- ICS and IMPA recently published an updated version of their ‘Shipping Industry Guidance on Pilot Transfer Arrangements’.
- The updated version includes a new section on combination embarkation platform arrangements.
- IMPA’s annual pilot ladder survey for 2021 showed that 13% of pilot transfer arrangements reported by its members were non-compliant with SOLAS regulation V/23.
The International Chamber of Shipping (ICS) and the International Maritime Pilots Association (IMPA) recently published an updated version…, says an article published on gard website.
Updated version of Guidance on Pilot Transfer Arrangements
The International Chamber of Shipping (ICS) and the International Maritime Pilots Association (IMPA) recently published an updated version of their ‘Shipping Industry Guidance on Pilot Transfer Arrangements’ in an effort to make pilot transfer arrangements safer.
Embarking and disembarking of pilots is a perilous activity. Any accident can cause severe injuries to the pilot or even fatalities. One of the go-to guides on pilot transfer arrangements has been the ICS and IMPA’s publication ‘Shipping Industry Guidance on Pilot Transfer Arrangements’.
In January 2022, they published version 3 of this guide. Below we highlight what is new in this latest edition, and briefly look at the results of the last year’s survey on pilot ladder safety conducted by the IMPA.
What is new in ‘Version 3’ of the Guidance?
The updated version of ‘Shipping Industry Guidance on Pilot Transfer Arrangements’ includes a new section on combination embarkation platform arrangements where rigging and minimum size of opening of ‘trapdoor arrangements’ are covered.
What is a trapdoor arrangement?
Some vessels may have a trapdoor arrangement installed onboard instead of the conventional combination arrangement. Both arrangements require the pilot to make a transition between a vertically hanging pilot ladder and an aluminium accommodation ladder.
In a trapdoor arrangement however, the transition is through an opening in the lower platform of the accommodation ladder which adds element of a risk for the pilot, as discussed below.
‘Trapdoor’ arrangements on vessels built before 2012
SOLAS, Chapter V, Reg. 23 requires that the pilot ladder be secured to the ship side at a point 1.5 metres above the bottom platform of the accommodation ladder. If the ship is equipped with a trapdoor arrangement on the bottom platform, the pilot ladder alongwith the man ropes should also be rigged through the trapdoor extending above the platform to the height of the handrails.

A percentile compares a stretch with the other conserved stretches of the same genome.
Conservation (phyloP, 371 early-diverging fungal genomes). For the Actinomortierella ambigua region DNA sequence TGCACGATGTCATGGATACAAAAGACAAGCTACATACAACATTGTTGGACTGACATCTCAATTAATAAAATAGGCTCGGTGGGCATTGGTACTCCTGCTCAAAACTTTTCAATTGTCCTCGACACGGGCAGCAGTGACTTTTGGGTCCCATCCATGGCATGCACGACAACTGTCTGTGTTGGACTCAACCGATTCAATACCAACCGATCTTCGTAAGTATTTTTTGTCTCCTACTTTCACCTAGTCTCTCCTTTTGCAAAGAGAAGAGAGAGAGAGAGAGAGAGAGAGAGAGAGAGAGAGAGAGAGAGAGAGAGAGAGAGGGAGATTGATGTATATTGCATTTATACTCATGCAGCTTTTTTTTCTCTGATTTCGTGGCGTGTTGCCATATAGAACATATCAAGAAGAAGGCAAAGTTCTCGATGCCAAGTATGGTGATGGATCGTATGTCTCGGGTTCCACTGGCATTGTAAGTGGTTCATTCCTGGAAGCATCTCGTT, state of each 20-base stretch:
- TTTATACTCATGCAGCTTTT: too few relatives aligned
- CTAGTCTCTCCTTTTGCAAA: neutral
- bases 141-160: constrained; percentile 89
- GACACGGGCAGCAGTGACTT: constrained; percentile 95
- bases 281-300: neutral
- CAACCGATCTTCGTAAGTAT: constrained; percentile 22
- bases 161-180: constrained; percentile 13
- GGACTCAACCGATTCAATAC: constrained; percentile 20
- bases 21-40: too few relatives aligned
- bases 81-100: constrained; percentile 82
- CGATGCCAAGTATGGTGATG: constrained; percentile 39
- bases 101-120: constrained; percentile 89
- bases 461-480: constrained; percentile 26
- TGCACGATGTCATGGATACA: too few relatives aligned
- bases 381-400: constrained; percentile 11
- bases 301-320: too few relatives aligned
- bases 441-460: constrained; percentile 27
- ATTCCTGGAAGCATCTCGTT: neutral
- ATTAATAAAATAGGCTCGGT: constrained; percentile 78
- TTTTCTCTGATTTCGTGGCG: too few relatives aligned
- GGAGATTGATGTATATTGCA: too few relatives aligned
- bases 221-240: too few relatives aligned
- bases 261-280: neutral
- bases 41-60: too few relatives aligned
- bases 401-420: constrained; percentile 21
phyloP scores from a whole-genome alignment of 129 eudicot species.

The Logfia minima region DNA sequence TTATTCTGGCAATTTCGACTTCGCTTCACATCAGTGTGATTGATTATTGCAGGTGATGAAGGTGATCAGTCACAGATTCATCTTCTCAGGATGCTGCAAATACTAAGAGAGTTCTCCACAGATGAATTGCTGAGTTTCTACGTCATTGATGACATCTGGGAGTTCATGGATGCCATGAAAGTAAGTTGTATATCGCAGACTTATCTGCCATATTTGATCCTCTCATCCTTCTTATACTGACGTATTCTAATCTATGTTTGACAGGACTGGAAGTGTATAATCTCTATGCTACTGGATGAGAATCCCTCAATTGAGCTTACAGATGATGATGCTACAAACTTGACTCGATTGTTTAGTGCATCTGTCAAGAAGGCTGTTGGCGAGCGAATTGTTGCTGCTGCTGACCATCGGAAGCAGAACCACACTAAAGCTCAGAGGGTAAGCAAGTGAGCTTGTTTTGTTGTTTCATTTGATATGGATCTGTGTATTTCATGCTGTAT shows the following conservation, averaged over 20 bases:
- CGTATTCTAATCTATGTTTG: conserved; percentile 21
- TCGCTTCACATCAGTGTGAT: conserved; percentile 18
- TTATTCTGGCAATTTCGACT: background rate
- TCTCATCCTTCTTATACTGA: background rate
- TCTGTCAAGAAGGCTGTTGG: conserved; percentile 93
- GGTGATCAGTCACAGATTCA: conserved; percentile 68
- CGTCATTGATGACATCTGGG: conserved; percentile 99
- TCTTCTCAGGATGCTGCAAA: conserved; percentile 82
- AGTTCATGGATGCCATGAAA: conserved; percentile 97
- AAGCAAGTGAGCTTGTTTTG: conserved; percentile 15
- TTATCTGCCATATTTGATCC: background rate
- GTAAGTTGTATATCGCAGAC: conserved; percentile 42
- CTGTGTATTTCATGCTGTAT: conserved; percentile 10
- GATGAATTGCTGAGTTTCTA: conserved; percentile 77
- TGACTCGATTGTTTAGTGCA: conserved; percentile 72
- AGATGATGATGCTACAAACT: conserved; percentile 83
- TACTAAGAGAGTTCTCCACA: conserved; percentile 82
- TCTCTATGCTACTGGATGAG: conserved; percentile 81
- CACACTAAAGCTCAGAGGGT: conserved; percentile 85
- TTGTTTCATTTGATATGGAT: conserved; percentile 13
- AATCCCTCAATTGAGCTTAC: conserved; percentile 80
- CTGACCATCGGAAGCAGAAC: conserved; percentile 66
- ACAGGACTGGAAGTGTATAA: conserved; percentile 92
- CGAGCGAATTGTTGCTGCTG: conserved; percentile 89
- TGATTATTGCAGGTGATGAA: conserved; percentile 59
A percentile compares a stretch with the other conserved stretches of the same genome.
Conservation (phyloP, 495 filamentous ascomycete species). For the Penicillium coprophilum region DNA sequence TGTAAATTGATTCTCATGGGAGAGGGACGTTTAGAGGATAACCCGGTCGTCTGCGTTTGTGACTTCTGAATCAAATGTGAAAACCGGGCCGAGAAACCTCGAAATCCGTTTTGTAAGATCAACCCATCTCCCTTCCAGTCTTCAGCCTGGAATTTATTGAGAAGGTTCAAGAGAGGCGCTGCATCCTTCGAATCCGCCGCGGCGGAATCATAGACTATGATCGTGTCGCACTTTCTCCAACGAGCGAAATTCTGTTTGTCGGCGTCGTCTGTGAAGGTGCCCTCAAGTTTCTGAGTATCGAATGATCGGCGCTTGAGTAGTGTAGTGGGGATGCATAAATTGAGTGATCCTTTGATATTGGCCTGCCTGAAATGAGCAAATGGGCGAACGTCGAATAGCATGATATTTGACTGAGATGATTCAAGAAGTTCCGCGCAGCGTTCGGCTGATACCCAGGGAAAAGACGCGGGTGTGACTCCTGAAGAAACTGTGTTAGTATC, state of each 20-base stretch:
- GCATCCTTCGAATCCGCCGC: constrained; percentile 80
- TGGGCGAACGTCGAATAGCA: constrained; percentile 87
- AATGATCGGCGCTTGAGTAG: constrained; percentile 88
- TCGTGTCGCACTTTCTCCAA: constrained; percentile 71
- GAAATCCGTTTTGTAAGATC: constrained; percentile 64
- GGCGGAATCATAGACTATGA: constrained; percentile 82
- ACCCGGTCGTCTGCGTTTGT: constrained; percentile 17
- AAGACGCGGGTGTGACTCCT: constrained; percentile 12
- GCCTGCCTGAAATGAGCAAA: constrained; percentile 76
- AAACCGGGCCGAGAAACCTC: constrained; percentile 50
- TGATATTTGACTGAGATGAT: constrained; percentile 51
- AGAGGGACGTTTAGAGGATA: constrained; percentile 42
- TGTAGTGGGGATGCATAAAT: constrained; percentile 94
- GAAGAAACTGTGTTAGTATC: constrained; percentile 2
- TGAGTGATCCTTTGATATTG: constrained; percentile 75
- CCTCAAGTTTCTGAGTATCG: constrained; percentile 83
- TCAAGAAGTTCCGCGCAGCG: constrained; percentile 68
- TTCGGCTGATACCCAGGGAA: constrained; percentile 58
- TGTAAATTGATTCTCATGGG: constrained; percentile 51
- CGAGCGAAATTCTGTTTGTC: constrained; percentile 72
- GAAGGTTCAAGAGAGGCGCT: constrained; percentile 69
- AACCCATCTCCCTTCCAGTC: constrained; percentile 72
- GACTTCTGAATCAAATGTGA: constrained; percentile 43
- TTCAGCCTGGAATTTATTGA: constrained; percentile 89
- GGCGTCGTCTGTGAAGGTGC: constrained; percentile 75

Vessels built prior to 2012 however, do not need to comply with this requirement. Pilots in certain states have reportedly refused to board such older vessels if their trapdoor arrangements do not comply with the current SOLAS requirements for pilot transfer arrangements, notwithstanding the fact that these older vessels may have the required Class and Flag approvals in place for their existing arrangements.
Unsafe transition through the trapdoor
A pilot ladder hanging from a cross beam near the bottom of the platform (see image on the left below) is a typical example of an unsafe transition through the trapdoor arrangements reported by various pilot associations:
- It makes the transition from the pilot ladder onto the accommodation ladder difficult due to uneven step height;
- Pilots cannot make use of the side ropes to make the transition and instead have to use the cross beam and the stanchions for support when embarking and disembarking; and
- The pilot ladder is not secured to the side of the hull.
Summary of IMPA’s survey for 2021
IMPA’s annual pilot ladder survey for 2021 showed that 13% of pilot transfer arrangements reported by its members were non-compliant with SOLAS regulation V/23. Most of the non-compliances reported were with combination arrangements and pilot ladders.
Top three shortcomings related to combination arrangements were:
- Pilot ladder not attached 1.5m above accommodation ladder.
- Ladders not secured to ship side.
- Lower platform stanchions/rail incorrectly rigged.
For pilot ladders, the top three shortcomings were:
- Poorly rigged retrieval line.
- Steps not horizontal.
- Ladder not resting against ship’s hull.
Comparing the proportion of non-compliances with surveys done in previous years it is apparent that there is a need to improve the awareness of pilot ladder safety amongst both crew and owners/managers.
- Managers are reminded to check whether the pilot transfer arrangements on their vessels comply with SOLAS Chapter V and IMO Resolution A.1045(27) (as amended by A.1108(29)).
- Particular attention should be paid to vessels with combination arrangements, especially those built prior to 2012 and with a trapdoor arrangement.
- Owners/managers of such older vessels may also wish to contact their local agents to know if local requirements will allow existing trapdoor arrangements to be used without modification.
- Those operating older vessels with trapdoor systems not complying with current SOLAS rules and regulations may wish to consider modifying them to the satisfaction of Class and Flag to avoid issues with pilots refusing to board and possibly also port state control.
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